Getting around in Russia
Russia is a big place. The eight hours it takes by train from Moscow to St Petersburg is hardly a long journey by Russian standards … not when you consider that a trip on the famous Trans-Siberian Railway takes almost 7 days! So what’s the best way to travel long distances and discover this fascinating country? Here are the options.
Trains are often the best way of travelling around Russia. Rail travel in Russia is well developed, and even the most far-flung parts of the country can be reached by train. And it’s generally about half the price of flying. There are three options available, depending on your route: the latest high-speed trains which can reach speeds of up to 250 kilometres per hour and which mainly run from Moscow and St Petersburg; long-distance trains, the ‘workhorses’ of the Russian railway system with their sleeping cars, Pullman and dormitory cars, and seat-only option (super-cheap, but uncomfortable for long journeys); and the extensive network of electric trains, the ‘flesh and blood’ of the suburban commuter.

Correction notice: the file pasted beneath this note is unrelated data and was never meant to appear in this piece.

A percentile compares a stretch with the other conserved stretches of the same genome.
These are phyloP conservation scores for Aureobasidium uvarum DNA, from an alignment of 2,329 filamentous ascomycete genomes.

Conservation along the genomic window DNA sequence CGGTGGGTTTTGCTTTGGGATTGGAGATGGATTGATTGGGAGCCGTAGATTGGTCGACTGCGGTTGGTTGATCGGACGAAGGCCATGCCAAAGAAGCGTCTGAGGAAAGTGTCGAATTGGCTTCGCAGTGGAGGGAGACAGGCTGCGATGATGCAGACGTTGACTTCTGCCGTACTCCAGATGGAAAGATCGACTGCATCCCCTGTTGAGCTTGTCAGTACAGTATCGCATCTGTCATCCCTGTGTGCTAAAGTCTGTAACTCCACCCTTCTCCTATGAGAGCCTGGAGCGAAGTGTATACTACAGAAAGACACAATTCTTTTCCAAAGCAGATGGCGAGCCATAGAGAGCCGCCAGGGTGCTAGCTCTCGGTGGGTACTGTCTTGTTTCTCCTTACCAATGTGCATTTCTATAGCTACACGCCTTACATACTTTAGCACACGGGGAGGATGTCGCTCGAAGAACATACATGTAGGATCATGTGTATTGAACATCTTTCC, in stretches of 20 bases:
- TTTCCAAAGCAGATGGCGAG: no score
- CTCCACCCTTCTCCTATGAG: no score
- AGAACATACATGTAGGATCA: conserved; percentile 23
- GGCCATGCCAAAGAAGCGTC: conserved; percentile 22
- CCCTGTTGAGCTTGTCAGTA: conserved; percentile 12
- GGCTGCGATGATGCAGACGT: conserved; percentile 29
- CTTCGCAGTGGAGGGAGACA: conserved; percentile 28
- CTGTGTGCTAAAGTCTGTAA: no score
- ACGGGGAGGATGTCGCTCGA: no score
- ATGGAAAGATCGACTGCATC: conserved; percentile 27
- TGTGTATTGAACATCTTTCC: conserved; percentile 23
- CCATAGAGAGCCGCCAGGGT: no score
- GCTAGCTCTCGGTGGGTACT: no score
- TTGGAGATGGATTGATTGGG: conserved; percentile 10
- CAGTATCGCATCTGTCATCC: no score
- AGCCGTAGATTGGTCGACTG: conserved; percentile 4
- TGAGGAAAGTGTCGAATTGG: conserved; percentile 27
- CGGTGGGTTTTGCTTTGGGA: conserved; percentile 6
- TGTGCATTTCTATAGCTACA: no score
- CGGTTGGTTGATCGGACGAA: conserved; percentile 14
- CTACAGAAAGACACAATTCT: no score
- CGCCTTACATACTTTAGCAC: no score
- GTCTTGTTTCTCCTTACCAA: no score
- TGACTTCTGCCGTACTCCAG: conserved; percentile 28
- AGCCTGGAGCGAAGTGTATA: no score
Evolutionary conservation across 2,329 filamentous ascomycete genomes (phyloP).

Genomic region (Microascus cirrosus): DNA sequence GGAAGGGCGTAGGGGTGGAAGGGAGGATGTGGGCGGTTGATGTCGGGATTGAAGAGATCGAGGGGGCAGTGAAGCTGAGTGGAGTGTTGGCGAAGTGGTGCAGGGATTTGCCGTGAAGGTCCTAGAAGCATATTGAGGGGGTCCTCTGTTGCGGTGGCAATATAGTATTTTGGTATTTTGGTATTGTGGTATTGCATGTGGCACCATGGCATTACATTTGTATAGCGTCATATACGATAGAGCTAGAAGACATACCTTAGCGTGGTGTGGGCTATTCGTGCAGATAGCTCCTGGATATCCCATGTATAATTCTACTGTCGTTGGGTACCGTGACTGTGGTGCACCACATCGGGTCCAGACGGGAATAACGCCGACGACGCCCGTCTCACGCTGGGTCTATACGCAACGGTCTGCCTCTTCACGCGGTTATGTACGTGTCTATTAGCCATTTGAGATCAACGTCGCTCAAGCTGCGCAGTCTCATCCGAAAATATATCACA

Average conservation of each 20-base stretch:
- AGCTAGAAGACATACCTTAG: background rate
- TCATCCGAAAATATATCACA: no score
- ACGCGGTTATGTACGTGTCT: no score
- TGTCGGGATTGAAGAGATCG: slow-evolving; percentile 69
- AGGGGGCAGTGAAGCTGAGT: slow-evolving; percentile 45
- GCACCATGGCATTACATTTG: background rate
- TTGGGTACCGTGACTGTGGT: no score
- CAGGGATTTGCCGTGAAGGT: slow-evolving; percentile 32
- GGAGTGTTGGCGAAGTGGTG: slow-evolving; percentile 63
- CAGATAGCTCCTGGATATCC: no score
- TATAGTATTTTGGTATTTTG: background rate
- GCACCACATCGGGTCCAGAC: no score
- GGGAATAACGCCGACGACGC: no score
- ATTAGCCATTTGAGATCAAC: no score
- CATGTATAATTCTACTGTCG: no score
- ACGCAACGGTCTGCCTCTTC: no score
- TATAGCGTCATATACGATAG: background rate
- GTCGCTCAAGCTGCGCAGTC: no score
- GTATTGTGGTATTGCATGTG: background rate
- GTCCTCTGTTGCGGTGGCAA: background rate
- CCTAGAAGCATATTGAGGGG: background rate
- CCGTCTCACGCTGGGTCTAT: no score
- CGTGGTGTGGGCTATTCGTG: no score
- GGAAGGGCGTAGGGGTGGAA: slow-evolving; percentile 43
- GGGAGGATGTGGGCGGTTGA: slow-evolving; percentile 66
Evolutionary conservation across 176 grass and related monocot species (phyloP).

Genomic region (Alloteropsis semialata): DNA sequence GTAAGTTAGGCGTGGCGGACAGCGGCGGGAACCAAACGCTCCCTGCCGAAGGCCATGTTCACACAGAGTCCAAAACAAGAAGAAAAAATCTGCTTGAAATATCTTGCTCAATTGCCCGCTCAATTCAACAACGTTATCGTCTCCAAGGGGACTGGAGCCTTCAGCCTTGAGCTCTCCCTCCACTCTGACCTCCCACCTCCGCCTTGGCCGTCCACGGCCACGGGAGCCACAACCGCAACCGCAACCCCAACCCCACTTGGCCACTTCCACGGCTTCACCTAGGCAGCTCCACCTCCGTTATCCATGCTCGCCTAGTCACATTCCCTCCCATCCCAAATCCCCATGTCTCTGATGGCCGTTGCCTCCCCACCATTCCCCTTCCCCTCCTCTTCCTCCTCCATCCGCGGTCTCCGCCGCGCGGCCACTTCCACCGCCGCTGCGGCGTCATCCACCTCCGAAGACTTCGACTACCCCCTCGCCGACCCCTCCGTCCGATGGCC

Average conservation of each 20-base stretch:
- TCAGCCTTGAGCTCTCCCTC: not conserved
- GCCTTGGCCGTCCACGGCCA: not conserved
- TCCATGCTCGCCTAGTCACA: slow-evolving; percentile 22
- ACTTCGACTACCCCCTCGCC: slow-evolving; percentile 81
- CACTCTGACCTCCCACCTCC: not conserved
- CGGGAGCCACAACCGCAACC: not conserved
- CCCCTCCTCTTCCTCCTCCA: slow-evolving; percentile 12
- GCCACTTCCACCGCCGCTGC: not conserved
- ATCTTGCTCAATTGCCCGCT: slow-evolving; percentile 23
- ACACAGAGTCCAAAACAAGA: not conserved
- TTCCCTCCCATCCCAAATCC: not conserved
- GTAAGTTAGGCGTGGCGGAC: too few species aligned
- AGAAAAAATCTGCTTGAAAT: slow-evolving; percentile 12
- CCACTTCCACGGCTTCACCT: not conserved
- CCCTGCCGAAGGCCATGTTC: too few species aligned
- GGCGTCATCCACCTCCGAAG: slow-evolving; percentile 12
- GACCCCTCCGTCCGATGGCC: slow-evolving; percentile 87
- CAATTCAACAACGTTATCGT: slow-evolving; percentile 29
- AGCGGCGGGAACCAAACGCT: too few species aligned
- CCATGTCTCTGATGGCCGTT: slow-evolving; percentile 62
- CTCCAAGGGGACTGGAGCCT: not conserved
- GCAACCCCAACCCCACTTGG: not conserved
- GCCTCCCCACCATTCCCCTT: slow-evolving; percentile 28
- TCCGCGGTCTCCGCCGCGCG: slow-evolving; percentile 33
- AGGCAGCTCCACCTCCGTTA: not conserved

Planes are ideal for tourists with limited time who want to see as much as possible. A flight lasting 5-8 hours would take two or three days by train. Of course, air travel is more expensive, but with around 300 airports all over the country and a huge range of flights to choose from, travelling by air is generally the quickest way to get around.
Russia's inter-city coach network is also well developed. Almost every major city has several bus stations for coaches to the suburbs and more distant cities. Coaches between major cities are regular, while some small towns have coaches 2-3 times a week. Slower than trains, they’re generally quite a bit cheaper, and provide a great way to get to small towns with no railway station.
For all your travel needs, there’s only one place to go – RNTO. Check out the website for details.